Interview with Isabelle Lefort, founder of Paris Good Fashion
Isabelle Lefort, a journalist by education, dedicated the first half of her career to the world of womenswear and luxury media. She managed and created magazines like Jalouse, Air France Madame, Elle, Glamour, Biba and La Tribune et moi. Following the subprime crisis, she wants to give her professional life more meaning, to make it more altruistic and proactive. She therefore has decided to invest in sustainable development and has started to collaborate with others, such as “We demain.” It was at this time that Jacques Attali and his team spotted her and offered her the opportunity to join Positive Planet to manage the Positive Economy Forum programme. Thereafter, the city of Paris trusted her and gave her the task of rally the fashion sector to create a more sustainable Fashion capital, for the 2024 Olympic Games. Paris Good Fashion was launched 1 year ago.
So, the “Paris Good Fashion” initiative is 1 year old ?
Not quite, it has been one year and a half since I became a volunteer. Alongside the co-founder, Laure Dupavillon, we have asked for support from the French Institute of Fashion, the Ellen Mac Arthur Foundation, the Federation of Haute Couture and Fashion, LVMH, Galeries Lafayette, Eyes on Talents, Fashion for Good, the Conseil National du Cuir...The 28th of January is the official creation date, and, in just one week, it has taken off !
What was the moment of realisation that moved you towards ethical fashion ?
I am a journalist by education and I am geared towards the world of fashion because of its creative universe, I have nevertheless always had an economical and strategic approach, which has allowed me to follow the progression of sustainable development, even if nobody believed in it at the beginning. Amongst the leading stakeholders in sustainable fashion, there is nobody that represents the world of fashion. After Rana Plaza catastrophe came the Anti_Fashion projects, the Greenpeace “detox” campaigns and people like Elisabeth Laville who create Utopies, but also brands that were in the development stages such as Veja, or the Copenhagen Fashion Summit. The tipping point occurred a year and a half ago when the legislative branch took hold of the situation and implicated a new circular economy. With the pressure from the climate crisis, the topic has reached the younger generations who want to give meaning to their lives. Moreover, the economic issues are huge: there is no longer a choice, we have to change.
Explain Paris Good Fashion in a few words.
It a movement lead by key players in Fashion and beyond that, working to make Paris the most sustainable Fashion capital from now until 2024.
Can business truly be ethical ?
1- It’s possible 2-It’s compulsory! A decrease may not be realistic because capitalism is in the process of changing, encompassing social and environmental aspects, with both small communities as well as big companies. We have reached tipping point as it is necessary to change the Fashion industry cycle model. As Roland Barthes explains in his book “The Fashion System” with cycles that follow on from one another: from seamstress tailoring to prêt-à-porter, industrialisation and fast fashion. We have to break out of this model, to produce less with higher quality and also rationalise our production levels by adapting supply to demand and no the other way round. We also have to re-design the market to support a circular economy, including recycling, repairing old materials and developing second-hand goods...In summary, we have to be very strong-willed and not give up !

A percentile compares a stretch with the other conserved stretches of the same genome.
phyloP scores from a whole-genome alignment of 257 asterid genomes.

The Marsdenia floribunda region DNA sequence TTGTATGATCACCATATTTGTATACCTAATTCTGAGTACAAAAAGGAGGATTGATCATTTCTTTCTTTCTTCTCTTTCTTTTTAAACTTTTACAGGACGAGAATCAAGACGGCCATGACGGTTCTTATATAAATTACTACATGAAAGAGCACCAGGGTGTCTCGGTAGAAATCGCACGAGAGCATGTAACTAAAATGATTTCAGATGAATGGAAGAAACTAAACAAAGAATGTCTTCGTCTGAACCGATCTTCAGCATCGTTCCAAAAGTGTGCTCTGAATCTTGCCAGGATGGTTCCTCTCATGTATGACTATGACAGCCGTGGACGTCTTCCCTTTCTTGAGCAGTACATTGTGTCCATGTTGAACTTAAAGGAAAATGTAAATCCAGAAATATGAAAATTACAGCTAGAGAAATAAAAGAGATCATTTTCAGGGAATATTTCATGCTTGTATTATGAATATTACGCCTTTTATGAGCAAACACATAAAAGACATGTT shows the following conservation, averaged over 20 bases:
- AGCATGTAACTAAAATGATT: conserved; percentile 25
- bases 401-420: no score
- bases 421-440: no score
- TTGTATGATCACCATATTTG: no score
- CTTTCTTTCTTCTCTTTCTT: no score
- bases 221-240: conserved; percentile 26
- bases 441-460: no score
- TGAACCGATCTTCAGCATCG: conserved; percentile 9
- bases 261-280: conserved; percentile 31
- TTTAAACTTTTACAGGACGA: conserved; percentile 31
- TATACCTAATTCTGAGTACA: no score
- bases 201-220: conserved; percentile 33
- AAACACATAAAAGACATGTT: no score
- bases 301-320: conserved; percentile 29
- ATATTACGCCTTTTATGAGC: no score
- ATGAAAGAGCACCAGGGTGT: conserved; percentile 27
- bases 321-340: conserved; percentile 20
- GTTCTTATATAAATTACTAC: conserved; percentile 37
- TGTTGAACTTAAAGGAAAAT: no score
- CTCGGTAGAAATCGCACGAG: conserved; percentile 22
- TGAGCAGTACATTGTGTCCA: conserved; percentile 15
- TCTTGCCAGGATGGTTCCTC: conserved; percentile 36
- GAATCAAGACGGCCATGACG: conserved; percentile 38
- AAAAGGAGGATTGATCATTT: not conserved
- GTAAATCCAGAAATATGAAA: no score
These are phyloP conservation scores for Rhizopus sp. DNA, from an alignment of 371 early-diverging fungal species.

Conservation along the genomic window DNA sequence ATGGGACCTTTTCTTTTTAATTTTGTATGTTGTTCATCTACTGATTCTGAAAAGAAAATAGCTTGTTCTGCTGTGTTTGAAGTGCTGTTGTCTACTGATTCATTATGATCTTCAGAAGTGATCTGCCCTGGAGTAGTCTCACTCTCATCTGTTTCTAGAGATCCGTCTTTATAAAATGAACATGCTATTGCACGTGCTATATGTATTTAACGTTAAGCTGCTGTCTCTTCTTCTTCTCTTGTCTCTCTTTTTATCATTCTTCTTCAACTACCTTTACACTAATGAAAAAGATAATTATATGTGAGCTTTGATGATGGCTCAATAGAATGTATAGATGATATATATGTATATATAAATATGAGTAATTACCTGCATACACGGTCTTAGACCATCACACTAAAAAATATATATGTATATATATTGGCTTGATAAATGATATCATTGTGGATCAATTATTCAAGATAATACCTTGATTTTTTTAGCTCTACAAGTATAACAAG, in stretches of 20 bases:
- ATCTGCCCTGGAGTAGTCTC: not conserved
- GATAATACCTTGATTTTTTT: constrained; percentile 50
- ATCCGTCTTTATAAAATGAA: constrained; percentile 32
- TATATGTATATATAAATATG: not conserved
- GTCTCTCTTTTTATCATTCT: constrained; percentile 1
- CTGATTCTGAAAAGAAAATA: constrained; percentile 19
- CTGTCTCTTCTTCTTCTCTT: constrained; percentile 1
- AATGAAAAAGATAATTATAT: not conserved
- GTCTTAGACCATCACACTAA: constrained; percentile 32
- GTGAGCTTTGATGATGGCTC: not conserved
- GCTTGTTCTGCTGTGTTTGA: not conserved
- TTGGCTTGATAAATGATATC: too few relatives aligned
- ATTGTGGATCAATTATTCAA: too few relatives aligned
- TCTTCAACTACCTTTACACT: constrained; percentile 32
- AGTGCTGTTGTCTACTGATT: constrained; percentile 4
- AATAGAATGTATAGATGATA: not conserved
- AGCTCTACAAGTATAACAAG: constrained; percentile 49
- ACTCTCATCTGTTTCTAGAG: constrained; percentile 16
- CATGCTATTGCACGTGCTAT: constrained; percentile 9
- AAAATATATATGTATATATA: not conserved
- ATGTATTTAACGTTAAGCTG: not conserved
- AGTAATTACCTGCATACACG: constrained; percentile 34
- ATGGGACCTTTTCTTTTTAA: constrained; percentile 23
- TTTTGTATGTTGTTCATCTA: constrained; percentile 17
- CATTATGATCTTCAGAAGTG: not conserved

What are your inspirations ?
I look at how other countries work, with their different ways of doing things, as if we are getting around a table and discussing how to move forward together. This way of working comes from the Social and Solidarity Economy, but is also influenced by youth movements and the “Make Sense” community. We urgently need to draw inspiration from other sectors or committed young movements and to apply them to the fashion industry, it has never been done before.
Why Impact ?
Because we have to support and assist all initiatives with the right aim, and move forward together.
On the consumer side of things, what noteworthy changes have you noticed ?
Yes, just look at the increase in the consumption of second-hand clothing or the increased interest in asking questions, especially amongst the new generation. The pleasure of getting dressed and choosing your clothes, of buying new things has to stay intact and that’s a good thing. It is part of the pleasures of life, and we musn’t dampen this desire. Today, we all want to consume more responsibly, there is sometimes even a level of disgust projected towards a certain material, things are changing and we are in full support: at the start of 2020 we will be launching a widespread citizen consultation aiming to reach 500,000 people to make people’s opinions heard in order to incorporate them into initiatives and decision making going forward.
What challenges have you faced during your project ?
There is still false information being circulated and it’s annoying because it sends the wrong message. We have to understand the importance of this current change in transparency and the internet, because we can’t make any mistakes. If we are accused of “greenwashing,” it would be unforgivable.
What do you see for the future of fashion ?
I see it being and hope it is more beautiful, creative and natural. New materials will see the light of day from regenerative farming, for a fashion industry which we can be proud of without any guilt, maintaining the crazy creativity. If we look at the previous seasons of ready-to-wear and luxury fashion shows, we see lots of pearl and embroidery: it’s magnificent! I think that this is a message that pushes us to produce even more beautiful things, but in a better way !
Describe Impact in 3 words.